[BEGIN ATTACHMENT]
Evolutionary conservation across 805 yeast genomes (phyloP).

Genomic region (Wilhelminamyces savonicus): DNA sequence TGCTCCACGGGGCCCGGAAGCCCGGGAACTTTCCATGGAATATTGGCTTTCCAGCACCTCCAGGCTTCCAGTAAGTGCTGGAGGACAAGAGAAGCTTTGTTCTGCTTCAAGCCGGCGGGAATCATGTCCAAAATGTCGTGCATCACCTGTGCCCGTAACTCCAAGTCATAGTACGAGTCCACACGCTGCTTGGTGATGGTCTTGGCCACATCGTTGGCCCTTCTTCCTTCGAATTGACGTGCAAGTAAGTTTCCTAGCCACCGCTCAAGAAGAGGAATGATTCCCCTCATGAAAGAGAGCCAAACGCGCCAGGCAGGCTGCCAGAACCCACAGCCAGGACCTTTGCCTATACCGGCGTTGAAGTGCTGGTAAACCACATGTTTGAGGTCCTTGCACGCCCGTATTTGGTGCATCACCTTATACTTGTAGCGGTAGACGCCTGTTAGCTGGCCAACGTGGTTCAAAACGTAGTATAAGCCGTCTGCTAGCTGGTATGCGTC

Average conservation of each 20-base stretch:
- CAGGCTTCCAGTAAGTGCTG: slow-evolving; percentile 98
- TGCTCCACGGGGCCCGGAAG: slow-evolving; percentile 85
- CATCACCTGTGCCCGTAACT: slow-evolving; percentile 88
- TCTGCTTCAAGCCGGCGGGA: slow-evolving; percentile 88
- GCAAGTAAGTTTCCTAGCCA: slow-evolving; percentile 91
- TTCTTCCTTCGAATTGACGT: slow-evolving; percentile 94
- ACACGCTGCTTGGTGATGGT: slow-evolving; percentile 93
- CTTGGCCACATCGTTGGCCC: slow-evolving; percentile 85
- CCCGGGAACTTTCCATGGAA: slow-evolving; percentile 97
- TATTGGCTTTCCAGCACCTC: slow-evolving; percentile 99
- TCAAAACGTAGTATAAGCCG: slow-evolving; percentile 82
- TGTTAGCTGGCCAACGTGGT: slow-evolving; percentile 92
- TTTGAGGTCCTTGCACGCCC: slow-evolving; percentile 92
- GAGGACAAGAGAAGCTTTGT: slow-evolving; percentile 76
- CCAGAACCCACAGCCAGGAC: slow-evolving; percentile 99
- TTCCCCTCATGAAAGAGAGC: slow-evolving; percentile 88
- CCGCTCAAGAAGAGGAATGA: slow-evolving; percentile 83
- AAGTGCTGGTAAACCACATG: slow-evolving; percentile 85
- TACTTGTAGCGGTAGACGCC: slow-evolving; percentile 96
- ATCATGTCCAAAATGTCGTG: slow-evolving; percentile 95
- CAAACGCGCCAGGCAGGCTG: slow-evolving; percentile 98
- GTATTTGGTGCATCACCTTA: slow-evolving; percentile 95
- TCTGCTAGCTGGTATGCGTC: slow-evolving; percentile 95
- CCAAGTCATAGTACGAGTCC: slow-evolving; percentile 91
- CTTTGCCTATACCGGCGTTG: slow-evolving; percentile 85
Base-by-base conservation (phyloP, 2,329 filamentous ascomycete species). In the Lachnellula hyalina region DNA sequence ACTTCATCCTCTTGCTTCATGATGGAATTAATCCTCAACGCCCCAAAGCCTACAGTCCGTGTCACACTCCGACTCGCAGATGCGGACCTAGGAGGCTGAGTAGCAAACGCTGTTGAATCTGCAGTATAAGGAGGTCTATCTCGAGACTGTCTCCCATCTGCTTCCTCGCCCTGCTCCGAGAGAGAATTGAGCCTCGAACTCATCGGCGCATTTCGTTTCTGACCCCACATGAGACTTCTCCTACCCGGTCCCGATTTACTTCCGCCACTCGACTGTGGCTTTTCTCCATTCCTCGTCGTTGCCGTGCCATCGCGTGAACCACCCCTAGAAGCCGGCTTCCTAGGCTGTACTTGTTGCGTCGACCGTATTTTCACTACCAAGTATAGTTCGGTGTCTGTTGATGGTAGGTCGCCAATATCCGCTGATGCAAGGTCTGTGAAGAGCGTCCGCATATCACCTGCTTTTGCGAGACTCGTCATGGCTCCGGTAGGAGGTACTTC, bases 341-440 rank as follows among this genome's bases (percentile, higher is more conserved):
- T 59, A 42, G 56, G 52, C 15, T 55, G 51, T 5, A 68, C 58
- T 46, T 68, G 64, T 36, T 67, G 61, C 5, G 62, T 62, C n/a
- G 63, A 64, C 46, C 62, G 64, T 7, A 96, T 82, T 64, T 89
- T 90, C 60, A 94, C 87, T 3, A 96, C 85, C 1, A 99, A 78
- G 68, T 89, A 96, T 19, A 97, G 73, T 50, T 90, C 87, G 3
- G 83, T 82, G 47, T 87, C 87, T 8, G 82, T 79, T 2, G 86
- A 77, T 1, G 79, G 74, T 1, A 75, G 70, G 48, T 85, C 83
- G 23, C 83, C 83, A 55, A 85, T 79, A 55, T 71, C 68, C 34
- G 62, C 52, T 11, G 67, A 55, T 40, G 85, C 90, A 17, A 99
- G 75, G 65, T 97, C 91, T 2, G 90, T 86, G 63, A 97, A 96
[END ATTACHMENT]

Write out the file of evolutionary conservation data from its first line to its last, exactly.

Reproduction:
Evolutionary conservation across 805 yeast genomes (phyloP).

Genomic region (Wilhelminamyces savonicus): DNA sequence TGCTCCACGGGGCCCGGAAGCCCGGGAACTTTCCATGGAATATTGGCTTTCCAGCACCTCCAGGCTTCCAGTAAGTGCTGGAGGACAAGAGAAGCTTTGTTCTGCTTCAAGCCGGCGGGAATCATGTCCAAAATGTCGTGCATCACCTGTGCCCGTAACTCCAAGTCATAGTACGAGTCCACACGCTGCTTGGTGATGGTCTTGGCCACATCGTTGGCCCTTCTTCCTTCGAATTGACGTGCAAGTAAGTTTCCTAGCCACCGCTCAAGAAGAGGAATGATTCCCCTCATGAAAGAGAGCCAAACGCGCCAGGCAGGCTGCCAGAACCCACAGCCAGGACCTTTGCCTATACCGGCGTTGAAGTGCTGGTAAACCACATGTTTGAGGTCCTTGCACGCCCGTATTTGGTGCATCACCTTATACTTGTAGCGGTAGACGCCTGTTAGCTGGCCAACGTGGTTCAAAACGTAGTATAAGCCGTCTGCTAGCTGGTATGCGTC

Average conservation of each 20-base stretch:
- CAGGCTTCCAGTAAGTGCTG: slow-evolving; percentile 98
- TGCTCCACGGGGCCCGGAAG: slow-evolving; percentile 85
- CATCACCTGTGCCCGTAACT: slow-evolving; percentile 88
- TCTGCTTCAAGCCGGCGGGA: slow-evolving; percentile 88
- GCAAGTAAGTTTCCTAGCCA: slow-evolving; percentile 91
- TTCTTCCTTCGAATTGACGT: slow-evolving; percentile 94
- ACACGCTGCTTGGTGATGGT: slow-evolving; percentile 93
- CTTGGCCACATCGTTGGCCC: slow-evolving; percentile 85
- CCCGGGAACTTTCCATGGAA: slow-evolving; percentile 97
- TATTGGCTTTCCAGCACCTC: slow-evolving; percentile 99
- TCAAAACGTAGTATAAGCCG: slow-evolving; percentile 82
- TGTTAGCTGGCCAACGTGGT: slow-evolving; percentile 92
- TTTGAGGTCCTTGCACGCCC: slow-evolving; percentile 92
- GAGGACAAGAGAAGCTTTGT: slow-evolving; percentile 76
- CCAGAACCCACAGCCAGGAC: slow-evolving; percentile 99
- TTCCCCTCATGAAAGAGAGC: slow-evolving; percentile 88
- CCGCTCAAGAAGAGGAATGA: slow-evolving; percentile 83
- AAGTGCTGGTAAACCACATG: slow-evolving; percentile 85
- TACTTGTAGCGGTAGACGCC: slow-evolving; percentile 96
- ATCATGTCCAAAATGTCGTG: slow-evolving; percentile 95
- CAAACGCGCCAGGCAGGCTG: slow-evolving; percentile 98
- GTATTTGGTGCATCACCTTA: slow-evolving; percentile 95
- TCTGCTAGCTGGTATGCGTC: slow-evolving; percentile 95
- CCAAGTCATAGTACGAGTCC: slow-evolving; percentile 91
- CTTTGCCTATACCGGCGTTG: slow-evolving; percentile 85
Base-by-base conservation (phyloP, 2,329 filamentous ascomycete species). In the Lachnellula hyalina region DNA sequence ACTTCATCCTCTTGCTTCATGATGGAATTAATCCTCAACGCCCCAAAGCCTACAGTCCGTGTCACACTCCGACTCGCAGATGCGGACCTAGGAGGCTGAGTAGCAAACGCTGTTGAATCTGCAGTATAAGGAGGTCTATCTCGAGACTGTCTCCCATCTGCTTCCTCGCCCTGCTCCGAGAGAGAATTGAGCCTCGAACTCATCGGCGCATTTCGTTTCTGACCCCACATGAGACTTCTCCTACCCGGTCCCGATTTACTTCCGCCACTCGACTGTGGCTTTTCTCCATTCCTCGTCGTTGCCGTGCCATCGCGTGAACCACCCCTAGAAGCCGGCTTCCTAGGCTGTACTTGTTGCGTCGACCGTATTTTCACTACCAAGTATAGTTCGGTGTCTGTTGATGGTAGGTCGCCAATATCCGCTGATGCAAGGTCTGTGAAGAGCGTCCGCATATCACCTGCTTTTGCGAGACTCGTCATGGCTCCGGTAGGAGGTACTTC, bases 341-440 rank as follows among this genome's bases (percentile, higher is more conserved):
- T 59, A 42, G 56, G 52, C 15, T 55, G 51, T 5, A 68, C 58
- T 46, T 68, G 64, T 36, T 67, G 61, C 5, G 62, T 62, C n/a
- G 63, A 64, C 46, C 62, G 64, T 7, A 96, T 82, T 64, T 89
- T 90, C 60, A 94, C 87, T 3, A 96, C 85, C 1, A 99, A 78
- G 68, T 89, A 96, T 19, A 97, G 73, T 50, T 90, C 87, G 3
- G 83, T 82, G 47, T 87, C 87, T 8, G 82, T 79, T 2, G 86
- A 77, T 1, G 79, G 74, T 1, A 75, G 70, G 48, T 85, C 83
- G 23, C 83, C 83, A 55, A 85, T 79, A 55, T 71, C 68, C 34
- G 62, C 52, T 11, G 67, A 55, T 40, G 85, C 90, A 17, A 99
- G 75, G 65, T 97, C 91, T 2, G 90, T 86, G 63, A 97, A 96